How to disassemble a Nation 2

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The artistic duo Celia-Yunior, with their vocation for research, reexamine official Cuban archives and question their legitimacy. A much needed gesture in the current circumstances.

1961 saw the birth of one of the most important and beautiful architectonical projects created in the Revolutionary Cuba: the Cubanacán National Schools of Arts, located at one of the favorite sites of wealthy Cubans, the Havana Country Club terrains. The vanguard proposal, as well as a series of internal conflicts led to the astonishing conclusion that the design of the buildings had a bourgeois reminiscence. So, with the excuse of a lack of resources, the construction was stopped in 1965 and some of the schools were never finished.

I am telling this story just as an example on how the revolutionary government couldn’t build almost any new architectonical valuable structure to host the avalanche of newly created institutions, and in consequence had to occupy those inherited.

Celia-Yunior, Epiphytes Colonies, digital photo, 1x1.50 m, (2012 - ongoing)

Cuba is a nation where the present is legislated through antique (and antiquated) administrative structures. From this side, there is an apparent incapacity of creating new ones, both physically (in form of new buildings) and relationally (channels that foster the interaction between the bureaucracy and the people). Administration tries to get by this incapacity through archiving historic occurrences in a very particular manner. This is also symptomatic as it reveals a method to convert access to power in a tedious process. And as Boris Groys states, in these biopolitical conditions, art may assume the same procedures.

The duo Celia-Yunior[1] considers that there is a divergence between the needs of any human being and the structures that have been created in order to manage those needs. They are mostly interested in “how these ways of managing life in society become contradictory, once the individual starts reformulating them, in order to use them for his/her own interest”.

In their work Epiphytes Colonies (2012-ongoing), they use the main characteristic of the epiphytes as a metaphor of this behavior, being the epiphytes plants that grow harmlessly upon another plant in order to gain physical support, not necessarily negatively affecting the host.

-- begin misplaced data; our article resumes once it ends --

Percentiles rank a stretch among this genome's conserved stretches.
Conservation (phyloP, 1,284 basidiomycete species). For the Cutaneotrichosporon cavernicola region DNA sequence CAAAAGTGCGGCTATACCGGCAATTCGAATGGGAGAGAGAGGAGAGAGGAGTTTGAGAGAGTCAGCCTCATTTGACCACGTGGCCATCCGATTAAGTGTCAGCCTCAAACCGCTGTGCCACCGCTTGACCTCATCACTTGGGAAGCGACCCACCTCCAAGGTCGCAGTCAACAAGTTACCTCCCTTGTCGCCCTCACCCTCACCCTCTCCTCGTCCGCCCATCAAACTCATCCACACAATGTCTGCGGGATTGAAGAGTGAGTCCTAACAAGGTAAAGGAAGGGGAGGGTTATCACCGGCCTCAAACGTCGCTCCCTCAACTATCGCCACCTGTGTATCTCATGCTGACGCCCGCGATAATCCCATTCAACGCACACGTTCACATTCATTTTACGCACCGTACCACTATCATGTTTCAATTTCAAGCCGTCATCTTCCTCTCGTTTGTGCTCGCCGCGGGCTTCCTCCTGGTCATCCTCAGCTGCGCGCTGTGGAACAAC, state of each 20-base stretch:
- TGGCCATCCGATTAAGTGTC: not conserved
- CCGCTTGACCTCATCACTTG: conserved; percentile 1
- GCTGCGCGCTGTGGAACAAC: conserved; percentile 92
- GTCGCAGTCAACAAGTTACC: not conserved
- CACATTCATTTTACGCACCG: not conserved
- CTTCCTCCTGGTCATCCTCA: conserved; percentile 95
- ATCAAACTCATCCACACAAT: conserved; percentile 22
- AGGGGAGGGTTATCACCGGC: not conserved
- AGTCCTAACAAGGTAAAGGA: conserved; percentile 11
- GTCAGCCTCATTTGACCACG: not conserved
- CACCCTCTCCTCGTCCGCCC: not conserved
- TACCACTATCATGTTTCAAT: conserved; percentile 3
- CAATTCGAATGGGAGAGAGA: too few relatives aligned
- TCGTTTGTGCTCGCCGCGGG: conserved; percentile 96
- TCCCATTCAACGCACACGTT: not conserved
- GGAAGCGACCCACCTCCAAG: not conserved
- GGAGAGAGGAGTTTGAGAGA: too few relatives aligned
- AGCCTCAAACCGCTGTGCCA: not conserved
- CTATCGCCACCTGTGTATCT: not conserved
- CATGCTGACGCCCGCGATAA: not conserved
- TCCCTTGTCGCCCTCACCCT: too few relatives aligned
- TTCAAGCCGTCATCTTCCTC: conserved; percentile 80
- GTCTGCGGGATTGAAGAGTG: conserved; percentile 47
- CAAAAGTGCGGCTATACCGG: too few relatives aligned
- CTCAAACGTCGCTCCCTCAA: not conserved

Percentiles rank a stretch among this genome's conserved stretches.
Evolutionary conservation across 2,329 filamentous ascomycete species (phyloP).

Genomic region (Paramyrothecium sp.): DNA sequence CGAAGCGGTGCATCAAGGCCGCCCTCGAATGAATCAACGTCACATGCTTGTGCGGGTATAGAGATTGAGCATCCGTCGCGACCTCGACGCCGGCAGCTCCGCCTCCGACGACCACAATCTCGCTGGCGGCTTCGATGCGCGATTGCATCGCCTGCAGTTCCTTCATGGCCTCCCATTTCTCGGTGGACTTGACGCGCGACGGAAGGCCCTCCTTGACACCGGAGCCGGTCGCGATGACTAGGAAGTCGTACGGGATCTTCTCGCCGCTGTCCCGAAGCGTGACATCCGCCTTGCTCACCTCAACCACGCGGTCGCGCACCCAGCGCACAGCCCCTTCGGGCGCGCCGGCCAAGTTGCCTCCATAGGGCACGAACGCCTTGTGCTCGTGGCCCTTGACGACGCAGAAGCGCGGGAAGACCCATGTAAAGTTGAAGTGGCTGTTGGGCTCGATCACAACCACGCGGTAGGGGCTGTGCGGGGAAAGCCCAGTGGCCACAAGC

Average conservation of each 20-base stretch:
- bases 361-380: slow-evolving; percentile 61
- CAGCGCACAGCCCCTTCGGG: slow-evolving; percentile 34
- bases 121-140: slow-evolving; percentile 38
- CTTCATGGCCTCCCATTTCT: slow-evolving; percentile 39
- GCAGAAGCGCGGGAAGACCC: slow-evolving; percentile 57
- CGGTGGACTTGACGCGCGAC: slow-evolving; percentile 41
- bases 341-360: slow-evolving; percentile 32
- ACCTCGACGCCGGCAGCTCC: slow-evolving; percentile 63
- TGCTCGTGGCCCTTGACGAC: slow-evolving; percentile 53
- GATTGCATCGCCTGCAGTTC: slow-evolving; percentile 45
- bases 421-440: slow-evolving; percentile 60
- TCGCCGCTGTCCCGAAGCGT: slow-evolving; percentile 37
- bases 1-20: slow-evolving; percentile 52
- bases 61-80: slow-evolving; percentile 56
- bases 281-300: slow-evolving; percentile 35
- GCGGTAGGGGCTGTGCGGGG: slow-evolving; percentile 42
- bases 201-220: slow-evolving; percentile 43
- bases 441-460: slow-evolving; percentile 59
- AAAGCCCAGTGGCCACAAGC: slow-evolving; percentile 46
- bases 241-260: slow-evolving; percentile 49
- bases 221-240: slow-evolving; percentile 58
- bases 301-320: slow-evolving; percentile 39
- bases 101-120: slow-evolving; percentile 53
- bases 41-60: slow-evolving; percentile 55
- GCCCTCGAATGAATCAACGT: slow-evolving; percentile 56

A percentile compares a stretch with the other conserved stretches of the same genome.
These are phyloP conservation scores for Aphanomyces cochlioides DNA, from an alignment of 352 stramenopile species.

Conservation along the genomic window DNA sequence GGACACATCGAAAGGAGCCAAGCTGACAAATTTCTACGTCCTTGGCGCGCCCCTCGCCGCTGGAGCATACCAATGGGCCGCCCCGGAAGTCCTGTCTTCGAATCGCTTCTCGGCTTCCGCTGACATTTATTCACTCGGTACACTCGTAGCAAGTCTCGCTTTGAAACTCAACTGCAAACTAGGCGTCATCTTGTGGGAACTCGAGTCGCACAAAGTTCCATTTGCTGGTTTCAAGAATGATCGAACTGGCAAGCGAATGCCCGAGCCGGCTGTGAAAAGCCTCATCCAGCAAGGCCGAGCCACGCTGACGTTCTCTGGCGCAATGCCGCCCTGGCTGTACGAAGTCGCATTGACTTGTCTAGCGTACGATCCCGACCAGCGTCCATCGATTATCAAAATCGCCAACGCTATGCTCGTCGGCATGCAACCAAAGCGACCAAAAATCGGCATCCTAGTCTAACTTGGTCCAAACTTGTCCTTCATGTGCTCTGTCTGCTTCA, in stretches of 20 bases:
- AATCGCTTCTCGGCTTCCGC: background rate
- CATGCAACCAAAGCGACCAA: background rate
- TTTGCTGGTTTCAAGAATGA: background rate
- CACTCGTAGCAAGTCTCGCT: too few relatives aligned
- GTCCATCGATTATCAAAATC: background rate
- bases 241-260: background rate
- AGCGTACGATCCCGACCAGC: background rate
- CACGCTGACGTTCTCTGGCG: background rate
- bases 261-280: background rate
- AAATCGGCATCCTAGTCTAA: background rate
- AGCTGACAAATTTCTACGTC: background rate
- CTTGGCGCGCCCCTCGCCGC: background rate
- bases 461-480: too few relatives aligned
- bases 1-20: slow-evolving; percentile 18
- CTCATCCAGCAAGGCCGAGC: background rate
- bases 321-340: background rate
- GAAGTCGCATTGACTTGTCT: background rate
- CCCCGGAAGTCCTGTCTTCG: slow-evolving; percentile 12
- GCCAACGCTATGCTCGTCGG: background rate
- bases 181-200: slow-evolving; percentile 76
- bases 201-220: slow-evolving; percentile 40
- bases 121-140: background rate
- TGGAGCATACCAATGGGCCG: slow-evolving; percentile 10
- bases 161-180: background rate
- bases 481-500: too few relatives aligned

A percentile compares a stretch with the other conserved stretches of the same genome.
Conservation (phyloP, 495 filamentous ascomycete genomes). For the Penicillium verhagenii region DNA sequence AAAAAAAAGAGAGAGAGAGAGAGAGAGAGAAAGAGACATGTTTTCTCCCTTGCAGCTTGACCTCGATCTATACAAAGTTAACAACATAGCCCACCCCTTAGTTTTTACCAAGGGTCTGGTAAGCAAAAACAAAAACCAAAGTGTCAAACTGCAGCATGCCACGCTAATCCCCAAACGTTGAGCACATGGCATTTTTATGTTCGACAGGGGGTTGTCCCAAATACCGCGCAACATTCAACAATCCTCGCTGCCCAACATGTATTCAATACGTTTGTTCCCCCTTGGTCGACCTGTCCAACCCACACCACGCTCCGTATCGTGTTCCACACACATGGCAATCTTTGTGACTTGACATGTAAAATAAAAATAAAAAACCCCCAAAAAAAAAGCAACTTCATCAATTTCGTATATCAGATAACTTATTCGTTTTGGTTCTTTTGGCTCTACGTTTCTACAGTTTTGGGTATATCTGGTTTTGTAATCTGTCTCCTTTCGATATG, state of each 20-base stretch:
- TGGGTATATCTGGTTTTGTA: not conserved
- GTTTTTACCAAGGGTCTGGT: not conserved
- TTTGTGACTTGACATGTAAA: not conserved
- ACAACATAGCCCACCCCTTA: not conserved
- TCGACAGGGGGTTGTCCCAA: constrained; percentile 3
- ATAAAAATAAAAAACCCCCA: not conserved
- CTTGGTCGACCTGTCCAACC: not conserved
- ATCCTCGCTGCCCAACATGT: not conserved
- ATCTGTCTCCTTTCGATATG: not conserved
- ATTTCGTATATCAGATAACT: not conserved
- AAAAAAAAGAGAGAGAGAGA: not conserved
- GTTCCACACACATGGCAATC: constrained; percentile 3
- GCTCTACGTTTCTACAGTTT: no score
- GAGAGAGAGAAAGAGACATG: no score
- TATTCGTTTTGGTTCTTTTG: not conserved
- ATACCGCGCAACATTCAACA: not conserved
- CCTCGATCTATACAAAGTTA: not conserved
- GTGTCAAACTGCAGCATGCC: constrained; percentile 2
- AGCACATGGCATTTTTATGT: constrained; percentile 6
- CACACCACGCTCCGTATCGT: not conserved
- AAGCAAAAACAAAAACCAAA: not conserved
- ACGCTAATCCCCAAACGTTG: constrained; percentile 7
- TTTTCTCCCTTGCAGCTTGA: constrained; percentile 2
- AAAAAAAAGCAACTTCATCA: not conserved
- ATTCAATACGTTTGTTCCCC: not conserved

Celia-Yunior, Passport, 11 passports from XIX - XX century and Law Decree No. 32 (2013 - ongoing)

In some of their works, the artists have mimicked the aesthetics of a historic document through installations that take the form of statistics or albums. Epiphytes Colonies is until now composed by 28 scanned album pages, as an outcome of a research process. The artists seek for those old mansions that changed their prime function as households to become the host of some governmental organization. But as usual, the architecture materializes the power. Every mansion expresses the financial status of the original owners (all of them being part of the higher layers of the society during the Republican Period (1902-1959)) and thus represents all that the Revolution tried to eradicate: social differences, abuse of power, capitalism. But these “aesthetics of a past power” (as Celia-Yunior calls it) is usurped and used on the own favor as a mirage.

The final presentation of Epiphytes Colonies is conceived as one single body of work where each element may also act independently. The work contains a principle of authorship, that makes itself visible by the way how the subject is selected and considered relevant, and a principle of representation, by the way how the topic is depicted. And as in an ordinary personal album, the artists take a picture (of the mansion), and provide the information by hand written texts (the data of the ancient and current inhabitants).

In Passport (2013-ongoing), here in collaboration with Miguel Hernández, Celia-Yunior use a similar process. The work is comprised until now by eleven rescued passports dating from the XIX century and the beginning of XX. The interest here is in how the artists confront constitutional social rights of the past and the present through the simple correlation of statutes. In 2013 the Cuban Government issued Law No.32 in which the possibility of travelling abroad without restrictions (on their side) was announced as novelty. By displaying the passports (belonging to a forgotten past) along with the new law, they show a point of rupture in the continuity of Cuban history. Something is presented as new, although it is just the act of giving back something that was taken in first place.

Recovering those historical records that are not considered historically relevant, and decoding historical events under the filter of contemporaneity, helps filling those gaps in the History. Celia and Yunior, with their vocation for research, reexamine official Cuban archives and questions their legitimacy. A much needed gesture in the current circumstances.



[1] Celia González (1985) and Yunior Aguiar (1984), work as an artistic duo since 2004. Both artists graduated from the University of Arts in 2009 and the Behavior Art School in 2006. The duo was awarded last year with the first International Cuban Art Award prize for Young Artists, sponsored by the Farber Foundation, and was among the selected artists for the Cuban Pavilion in last Venice Biennale.


How to disassemble a Nation 3 How to disassemble a Nation

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